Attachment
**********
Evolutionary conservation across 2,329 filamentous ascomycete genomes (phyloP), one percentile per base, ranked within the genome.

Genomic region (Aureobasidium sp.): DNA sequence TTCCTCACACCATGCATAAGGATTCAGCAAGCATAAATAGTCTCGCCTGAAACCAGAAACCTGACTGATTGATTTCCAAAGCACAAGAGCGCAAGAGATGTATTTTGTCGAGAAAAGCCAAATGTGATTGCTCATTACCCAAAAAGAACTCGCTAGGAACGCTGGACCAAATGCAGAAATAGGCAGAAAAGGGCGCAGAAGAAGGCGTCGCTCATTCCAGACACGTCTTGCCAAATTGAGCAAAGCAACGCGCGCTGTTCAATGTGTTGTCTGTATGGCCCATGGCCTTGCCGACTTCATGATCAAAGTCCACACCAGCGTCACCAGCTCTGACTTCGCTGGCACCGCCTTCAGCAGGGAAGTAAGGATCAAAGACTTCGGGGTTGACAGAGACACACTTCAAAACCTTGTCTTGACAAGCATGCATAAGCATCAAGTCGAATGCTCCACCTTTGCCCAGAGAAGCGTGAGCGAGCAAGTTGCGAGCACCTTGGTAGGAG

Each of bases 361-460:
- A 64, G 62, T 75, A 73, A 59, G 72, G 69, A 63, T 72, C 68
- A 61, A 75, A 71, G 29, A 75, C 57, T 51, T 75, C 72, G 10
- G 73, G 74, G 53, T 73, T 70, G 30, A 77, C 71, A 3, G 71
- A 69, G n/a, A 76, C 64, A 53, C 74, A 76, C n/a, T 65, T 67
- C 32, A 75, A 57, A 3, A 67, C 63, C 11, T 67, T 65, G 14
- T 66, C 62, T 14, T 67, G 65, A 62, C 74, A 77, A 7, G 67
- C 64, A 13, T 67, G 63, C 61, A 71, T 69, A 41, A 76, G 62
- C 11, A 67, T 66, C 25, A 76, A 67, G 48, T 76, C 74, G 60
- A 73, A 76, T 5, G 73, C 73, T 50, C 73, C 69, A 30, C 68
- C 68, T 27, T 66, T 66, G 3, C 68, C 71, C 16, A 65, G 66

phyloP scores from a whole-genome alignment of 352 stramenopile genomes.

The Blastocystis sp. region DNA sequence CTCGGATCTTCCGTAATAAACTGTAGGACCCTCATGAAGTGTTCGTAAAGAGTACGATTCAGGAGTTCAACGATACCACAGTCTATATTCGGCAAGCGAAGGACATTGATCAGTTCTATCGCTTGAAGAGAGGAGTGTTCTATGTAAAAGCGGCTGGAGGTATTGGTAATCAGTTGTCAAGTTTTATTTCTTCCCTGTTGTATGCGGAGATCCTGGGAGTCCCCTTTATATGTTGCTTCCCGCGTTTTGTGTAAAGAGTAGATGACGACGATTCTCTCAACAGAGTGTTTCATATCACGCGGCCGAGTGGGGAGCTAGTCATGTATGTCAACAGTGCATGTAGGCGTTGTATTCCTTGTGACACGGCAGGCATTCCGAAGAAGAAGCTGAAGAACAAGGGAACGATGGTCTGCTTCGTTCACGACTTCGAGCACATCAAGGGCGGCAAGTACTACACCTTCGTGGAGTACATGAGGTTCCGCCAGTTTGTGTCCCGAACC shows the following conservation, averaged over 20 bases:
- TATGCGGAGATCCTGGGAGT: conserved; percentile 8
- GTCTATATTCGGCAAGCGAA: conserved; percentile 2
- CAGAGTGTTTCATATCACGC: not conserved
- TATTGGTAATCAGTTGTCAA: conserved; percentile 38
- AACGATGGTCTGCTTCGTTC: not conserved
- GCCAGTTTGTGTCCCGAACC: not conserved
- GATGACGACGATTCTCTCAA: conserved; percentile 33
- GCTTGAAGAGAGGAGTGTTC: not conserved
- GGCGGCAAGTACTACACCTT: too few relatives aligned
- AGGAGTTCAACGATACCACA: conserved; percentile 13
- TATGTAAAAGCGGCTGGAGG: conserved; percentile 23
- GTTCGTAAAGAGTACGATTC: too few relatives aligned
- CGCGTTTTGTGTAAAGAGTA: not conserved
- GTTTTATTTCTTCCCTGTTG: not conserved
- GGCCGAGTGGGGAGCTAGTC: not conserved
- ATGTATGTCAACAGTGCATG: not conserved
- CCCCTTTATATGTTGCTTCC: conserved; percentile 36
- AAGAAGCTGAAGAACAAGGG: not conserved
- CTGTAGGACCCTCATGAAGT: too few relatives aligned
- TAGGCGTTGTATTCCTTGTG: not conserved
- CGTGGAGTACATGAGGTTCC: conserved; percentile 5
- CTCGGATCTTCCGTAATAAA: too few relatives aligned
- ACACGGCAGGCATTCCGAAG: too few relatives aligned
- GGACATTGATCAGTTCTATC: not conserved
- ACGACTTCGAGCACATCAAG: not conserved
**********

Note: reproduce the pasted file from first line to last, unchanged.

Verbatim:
Evolutionary conservation across 2,329 filamentous ascomycete genomes (phyloP), one percentile per base, ranked within the genome.

Genomic region (Aureobasidium sp.): DNA sequence TTCCTCACACCATGCATAAGGATTCAGCAAGCATAAATAGTCTCGCCTGAAACCAGAAACCTGACTGATTGATTTCCAAAGCACAAGAGCGCAAGAGATGTATTTTGTCGAGAAAAGCCAAATGTGATTGCTCATTACCCAAAAAGAACTCGCTAGGAACGCTGGACCAAATGCAGAAATAGGCAGAAAAGGGCGCAGAAGAAGGCGTCGCTCATTCCAGACACGTCTTGCCAAATTGAGCAAAGCAACGCGCGCTGTTCAATGTGTTGTCTGTATGGCCCATGGCCTTGCCGACTTCATGATCAAAGTCCACACCAGCGTCACCAGCTCTGACTTCGCTGGCACCGCCTTCAGCAGGGAAGTAAGGATCAAAGACTTCGGGGTTGACAGAGACACACTTCAAAACCTTGTCTTGACAAGCATGCATAAGCATCAAGTCGAATGCTCCACCTTTGCCCAGAGAAGCGTGAGCGAGCAAGTTGCGAGCACCTTGGTAGGAG

Each of bases 361-460:
- A 64, G 62, T 75, A 73, A 59, G 72, G 69, A 63, T 72, C 68
- A 61, A 75, A 71, G 29, A 75, C 57, T 51, T 75, C 72, G 10
- G 73, G 74, G 53, T 73, T 70, G 30, A 77, C 71, A 3, G 71
- A 69, G n/a, A 76, C 64, A 53, C 74, A 76, C n/a, T 65, T 67
- C 32, A 75, A 57, A 3, A 67, C 63, C 11, T 67, T 65, G 14
- T 66, C 62, T 14, T 67, G 65, A 62, C 74, A 77, A 7, G 67
- C 64, A 13, T 67, G 63, C 61, A 71, T 69, A 41, A 76, G 62
- C 11, A 67, T 66, C 25, A 76, A 67, G 48, T 76, C 74, G 60
- A 73, A 76, T 5, G 73, C 73, T 50, C 73, C 69, A 30, C 68
- C 68, T 27, T 66, T 66, G 3, C 68, C 71, C 16, A 65, G 66

phyloP scores from a whole-genome alignment of 352 stramenopile genomes.

The Blastocystis sp. region DNA sequence CTCGGATCTTCCGTAATAAACTGTAGGACCCTCATGAAGTGTTCGTAAAGAGTACGATTCAGGAGTTCAACGATACCACAGTCTATATTCGGCAAGCGAAGGACATTGATCAGTTCTATCGCTTGAAGAGAGGAGTGTTCTATGTAAAAGCGGCTGGAGGTATTGGTAATCAGTTGTCAAGTTTTATTTCTTCCCTGTTGTATGCGGAGATCCTGGGAGTCCCCTTTATATGTTGCTTCCCGCGTTTTGTGTAAAGAGTAGATGACGACGATTCTCTCAACAGAGTGTTTCATATCACGCGGCCGAGTGGGGAGCTAGTCATGTATGTCAACAGTGCATGTAGGCGTTGTATTCCTTGTGACACGGCAGGCATTCCGAAGAAGAAGCTGAAGAACAAGGGAACGATGGTCTGCTTCGTTCACGACTTCGAGCACATCAAGGGCGGCAAGTACTACACCTTCGTGGAGTACATGAGGTTCCGCCAGTTTGTGTCCCGAACC shows the following conservation, averaged over 20 bases:
- TATGCGGAGATCCTGGGAGT: conserved; percentile 8
- GTCTATATTCGGCAAGCGAA: conserved; percentile 2
- CAGAGTGTTTCATATCACGC: not conserved
- TATTGGTAATCAGTTGTCAA: conserved; percentile 38
- AACGATGGTCTGCTTCGTTC: not conserved
- GCCAGTTTGTGTCCCGAACC: not conserved
- GATGACGACGATTCTCTCAA: conserved; percentile 33
- GCTTGAAGAGAGGAGTGTTC: not conserved
- GGCGGCAAGTACTACACCTT: too few relatives aligned
- AGGAGTTCAACGATACCACA: conserved; percentile 13
- TATGTAAAAGCGGCTGGAGG: conserved; percentile 23
- GTTCGTAAAGAGTACGATTC: too few relatives aligned
- CGCGTTTTGTGTAAAGAGTA: not conserved
- GTTTTATTTCTTCCCTGTTG: not conserved
- GGCCGAGTGGGGAGCTAGTC: not conserved
- ATGTATGTCAACAGTGCATG: not conserved
- CCCCTTTATATGTTGCTTCC: conserved; percentile 36
- AAGAAGCTGAAGAACAAGGG: not conserved
- CTGTAGGACCCTCATGAAGT: too few relatives aligned
- TAGGCGTTGTATTCCTTGTG: not conserved
- CGTGGAGTACATGAGGTTCC: conserved; percentile 5
- CTCGGATCTTCCGTAATAAA: too few relatives aligned
- ACACGGCAGGCATTCCGAAG: too few relatives aligned
- GGACATTGATCAGTTCTATC: not conserved
- ACGACTTCGAGCACATCAAG: not conserved